You may not know Ariel Katz’s name, but if you’ve ever surfed the web looking for the right doctor, you know his work.
A graduate of Binghamton University in 2015, he is the CEO and co-founder of H1, which connects global healthcare providers with clinical, scientific and research information. Today, H1 manages detailed information on over 10 million healthcare providers worldwide. In fact, H1’s data has been entered into the ‘find a doctor’ portion of his website for many insurers, perhaps the most public aspect of the insurer’s mission.
“Our mission is to connect the world to the right doctor,” explains Katz, a New York City native. forbes The magazine’s recent 30 under 30 list. “Patients don’t know it’s us because they can’t see our name. But if you’re a healthcare provider or a doctor, you know who we are.”
After all, H1 is Katz’s second most successful business. After stints at the University of Pittsburgh and the Hebrew University, he transferred to Binghamton in his junior year and soon began his first job. The summer before his transfer, a psychology major, he attended a summer study program at Columbia University near his home. However, once he arrived in Binghamton, he had trouble finding similar study opportunities. And he was not alone. Other college friends shared their difficulties.
“I was basically like, ‘This doesn’t make sense. I’m qualified. Something’s broken here,'” Katz recalls. He eventually joined his two laboratories and published his honors thesis while at Binghamton. “In the summer of my junior year, I said, ‘I have to work this out.'”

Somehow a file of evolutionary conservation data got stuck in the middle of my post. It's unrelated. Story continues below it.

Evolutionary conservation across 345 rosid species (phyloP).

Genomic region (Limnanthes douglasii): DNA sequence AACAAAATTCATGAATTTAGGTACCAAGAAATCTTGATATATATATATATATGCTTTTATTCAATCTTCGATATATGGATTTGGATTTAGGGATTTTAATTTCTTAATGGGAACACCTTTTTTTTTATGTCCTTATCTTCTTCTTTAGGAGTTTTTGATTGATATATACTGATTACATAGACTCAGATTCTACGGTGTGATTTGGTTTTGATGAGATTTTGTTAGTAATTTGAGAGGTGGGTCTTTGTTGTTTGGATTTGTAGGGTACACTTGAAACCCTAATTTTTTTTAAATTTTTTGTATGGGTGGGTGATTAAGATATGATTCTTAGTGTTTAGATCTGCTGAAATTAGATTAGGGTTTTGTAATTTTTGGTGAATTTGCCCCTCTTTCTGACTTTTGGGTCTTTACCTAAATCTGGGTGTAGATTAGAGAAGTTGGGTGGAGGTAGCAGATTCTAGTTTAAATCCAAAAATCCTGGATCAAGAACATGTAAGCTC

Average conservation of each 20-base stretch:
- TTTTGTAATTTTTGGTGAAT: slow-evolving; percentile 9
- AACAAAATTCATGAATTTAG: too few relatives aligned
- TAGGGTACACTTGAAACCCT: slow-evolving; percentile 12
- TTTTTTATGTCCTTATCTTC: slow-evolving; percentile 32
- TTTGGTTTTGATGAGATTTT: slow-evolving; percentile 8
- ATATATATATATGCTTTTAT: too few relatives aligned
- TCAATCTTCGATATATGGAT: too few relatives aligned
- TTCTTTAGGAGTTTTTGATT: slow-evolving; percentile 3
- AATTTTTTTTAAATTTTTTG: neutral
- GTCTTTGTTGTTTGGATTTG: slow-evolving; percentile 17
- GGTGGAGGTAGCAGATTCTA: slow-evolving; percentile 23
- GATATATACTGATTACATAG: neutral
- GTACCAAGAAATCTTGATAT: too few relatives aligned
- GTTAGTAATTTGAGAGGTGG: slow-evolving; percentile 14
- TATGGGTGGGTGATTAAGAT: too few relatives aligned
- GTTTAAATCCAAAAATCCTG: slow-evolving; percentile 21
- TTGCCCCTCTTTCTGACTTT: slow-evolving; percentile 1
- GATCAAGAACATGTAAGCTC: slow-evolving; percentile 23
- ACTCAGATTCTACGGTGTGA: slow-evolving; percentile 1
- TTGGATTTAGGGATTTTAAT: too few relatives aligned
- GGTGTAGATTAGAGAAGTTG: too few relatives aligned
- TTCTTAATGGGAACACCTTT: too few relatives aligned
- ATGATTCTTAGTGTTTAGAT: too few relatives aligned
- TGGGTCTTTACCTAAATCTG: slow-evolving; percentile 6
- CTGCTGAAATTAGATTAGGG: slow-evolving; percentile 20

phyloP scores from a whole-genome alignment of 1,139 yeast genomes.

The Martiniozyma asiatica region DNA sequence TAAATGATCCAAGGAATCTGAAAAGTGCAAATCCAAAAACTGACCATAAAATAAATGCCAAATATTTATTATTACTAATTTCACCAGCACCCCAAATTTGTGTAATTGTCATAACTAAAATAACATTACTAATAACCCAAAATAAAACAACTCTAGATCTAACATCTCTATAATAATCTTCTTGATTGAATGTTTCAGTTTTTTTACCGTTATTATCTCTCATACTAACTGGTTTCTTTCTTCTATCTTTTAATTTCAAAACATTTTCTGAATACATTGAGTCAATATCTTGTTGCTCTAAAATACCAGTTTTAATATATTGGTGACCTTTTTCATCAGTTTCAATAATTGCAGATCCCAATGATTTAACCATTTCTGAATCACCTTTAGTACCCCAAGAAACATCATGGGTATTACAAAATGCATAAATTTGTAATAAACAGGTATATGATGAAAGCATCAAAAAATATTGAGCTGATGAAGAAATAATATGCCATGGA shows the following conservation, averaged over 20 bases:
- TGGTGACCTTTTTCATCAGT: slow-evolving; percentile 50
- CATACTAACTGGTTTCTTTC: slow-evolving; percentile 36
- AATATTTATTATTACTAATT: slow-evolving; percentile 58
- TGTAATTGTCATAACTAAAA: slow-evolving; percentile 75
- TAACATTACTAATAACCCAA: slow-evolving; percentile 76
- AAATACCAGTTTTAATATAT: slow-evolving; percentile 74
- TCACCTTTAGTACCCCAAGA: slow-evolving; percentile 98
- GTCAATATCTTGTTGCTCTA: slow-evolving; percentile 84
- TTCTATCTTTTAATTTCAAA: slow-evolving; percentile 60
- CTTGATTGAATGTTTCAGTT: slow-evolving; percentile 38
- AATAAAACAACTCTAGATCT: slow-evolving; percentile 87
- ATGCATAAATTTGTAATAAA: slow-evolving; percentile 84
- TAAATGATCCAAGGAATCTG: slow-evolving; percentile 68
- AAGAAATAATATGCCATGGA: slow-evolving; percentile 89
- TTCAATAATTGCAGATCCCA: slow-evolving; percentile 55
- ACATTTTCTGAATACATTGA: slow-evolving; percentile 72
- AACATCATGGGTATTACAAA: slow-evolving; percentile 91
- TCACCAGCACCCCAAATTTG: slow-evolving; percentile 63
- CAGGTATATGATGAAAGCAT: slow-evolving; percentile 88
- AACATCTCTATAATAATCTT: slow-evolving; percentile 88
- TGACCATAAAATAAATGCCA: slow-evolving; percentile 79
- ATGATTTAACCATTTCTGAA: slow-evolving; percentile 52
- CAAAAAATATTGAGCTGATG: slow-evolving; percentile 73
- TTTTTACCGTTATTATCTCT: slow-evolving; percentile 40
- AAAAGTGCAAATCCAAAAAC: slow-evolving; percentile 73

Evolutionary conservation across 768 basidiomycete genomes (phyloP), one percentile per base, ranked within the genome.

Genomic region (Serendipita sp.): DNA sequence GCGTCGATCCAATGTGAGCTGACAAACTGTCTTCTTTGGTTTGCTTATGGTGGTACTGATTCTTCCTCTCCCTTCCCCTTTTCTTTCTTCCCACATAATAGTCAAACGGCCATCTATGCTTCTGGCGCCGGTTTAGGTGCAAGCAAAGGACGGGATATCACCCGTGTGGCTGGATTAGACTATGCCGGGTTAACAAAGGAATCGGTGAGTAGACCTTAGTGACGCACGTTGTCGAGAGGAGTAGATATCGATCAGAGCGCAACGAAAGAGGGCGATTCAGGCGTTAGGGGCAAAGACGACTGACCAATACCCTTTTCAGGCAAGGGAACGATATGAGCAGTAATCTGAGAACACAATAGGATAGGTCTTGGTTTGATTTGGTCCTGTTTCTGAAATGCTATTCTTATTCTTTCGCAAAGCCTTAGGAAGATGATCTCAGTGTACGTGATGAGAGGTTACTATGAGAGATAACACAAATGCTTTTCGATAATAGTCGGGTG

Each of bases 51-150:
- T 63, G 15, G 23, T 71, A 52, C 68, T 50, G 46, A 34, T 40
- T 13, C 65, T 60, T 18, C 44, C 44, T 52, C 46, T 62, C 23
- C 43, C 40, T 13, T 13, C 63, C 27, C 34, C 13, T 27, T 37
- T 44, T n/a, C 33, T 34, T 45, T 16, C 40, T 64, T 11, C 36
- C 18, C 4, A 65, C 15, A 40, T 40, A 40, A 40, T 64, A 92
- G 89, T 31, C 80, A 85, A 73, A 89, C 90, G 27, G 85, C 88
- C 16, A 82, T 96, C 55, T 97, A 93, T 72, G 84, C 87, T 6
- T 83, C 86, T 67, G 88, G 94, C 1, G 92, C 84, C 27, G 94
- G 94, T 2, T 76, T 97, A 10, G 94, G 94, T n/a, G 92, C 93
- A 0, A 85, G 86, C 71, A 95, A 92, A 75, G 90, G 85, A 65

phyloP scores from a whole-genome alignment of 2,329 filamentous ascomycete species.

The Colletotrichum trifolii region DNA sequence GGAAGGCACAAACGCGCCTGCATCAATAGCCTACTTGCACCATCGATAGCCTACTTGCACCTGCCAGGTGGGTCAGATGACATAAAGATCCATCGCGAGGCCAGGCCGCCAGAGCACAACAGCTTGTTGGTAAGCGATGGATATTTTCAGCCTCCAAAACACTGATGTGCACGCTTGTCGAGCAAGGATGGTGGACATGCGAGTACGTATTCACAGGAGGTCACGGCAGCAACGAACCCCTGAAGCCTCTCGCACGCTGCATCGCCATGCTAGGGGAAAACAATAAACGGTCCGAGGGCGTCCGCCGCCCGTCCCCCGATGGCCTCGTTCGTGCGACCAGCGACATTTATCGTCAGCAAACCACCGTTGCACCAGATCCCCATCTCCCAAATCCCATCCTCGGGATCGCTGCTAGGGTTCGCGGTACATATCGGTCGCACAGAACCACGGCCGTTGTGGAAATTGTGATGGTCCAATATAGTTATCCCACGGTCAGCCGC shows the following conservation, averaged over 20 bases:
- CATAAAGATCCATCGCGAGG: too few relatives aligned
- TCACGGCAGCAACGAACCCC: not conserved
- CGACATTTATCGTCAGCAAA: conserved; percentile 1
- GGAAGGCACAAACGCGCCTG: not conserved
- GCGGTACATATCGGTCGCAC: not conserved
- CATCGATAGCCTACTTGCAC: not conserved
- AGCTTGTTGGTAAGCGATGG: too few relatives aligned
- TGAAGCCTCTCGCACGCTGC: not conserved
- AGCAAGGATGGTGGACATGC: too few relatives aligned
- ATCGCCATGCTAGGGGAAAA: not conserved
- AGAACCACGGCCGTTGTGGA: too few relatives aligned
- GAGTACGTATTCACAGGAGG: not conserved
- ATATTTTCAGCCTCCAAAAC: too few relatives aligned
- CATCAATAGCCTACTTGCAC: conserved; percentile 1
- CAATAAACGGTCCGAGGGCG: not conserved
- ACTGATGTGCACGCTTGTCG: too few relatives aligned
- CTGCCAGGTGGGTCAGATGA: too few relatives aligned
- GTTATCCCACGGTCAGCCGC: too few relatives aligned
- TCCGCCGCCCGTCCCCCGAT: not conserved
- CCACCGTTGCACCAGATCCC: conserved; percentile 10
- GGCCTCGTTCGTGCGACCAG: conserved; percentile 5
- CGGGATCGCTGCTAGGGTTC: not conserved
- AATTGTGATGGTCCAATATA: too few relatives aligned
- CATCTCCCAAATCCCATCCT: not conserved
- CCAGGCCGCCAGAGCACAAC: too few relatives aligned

That solution became ResearchConnection, intended to connect students to undergraduate research opportunities and graduate programs across the country.
He and three other co-founders, Zach Feuerstein ’15 and Zach Lite ’15, computer engineering majors at Binghamton, and Kal Victor, a psychology major at Columbia University, collected the Internet and created searchable research profiles for all professors in . ResearchConnection boasted hundreds of thousands of student users during its operation, Katz said.
The second largest user base, after students, was from businesses and used as marketing leads. At the time, this was disgusting, but Katz later realized that companies could use such data to monetize. After his partner sold his ResearchConnection in 2016, Katz decided to do just that, with a focus on healthcare and medicine.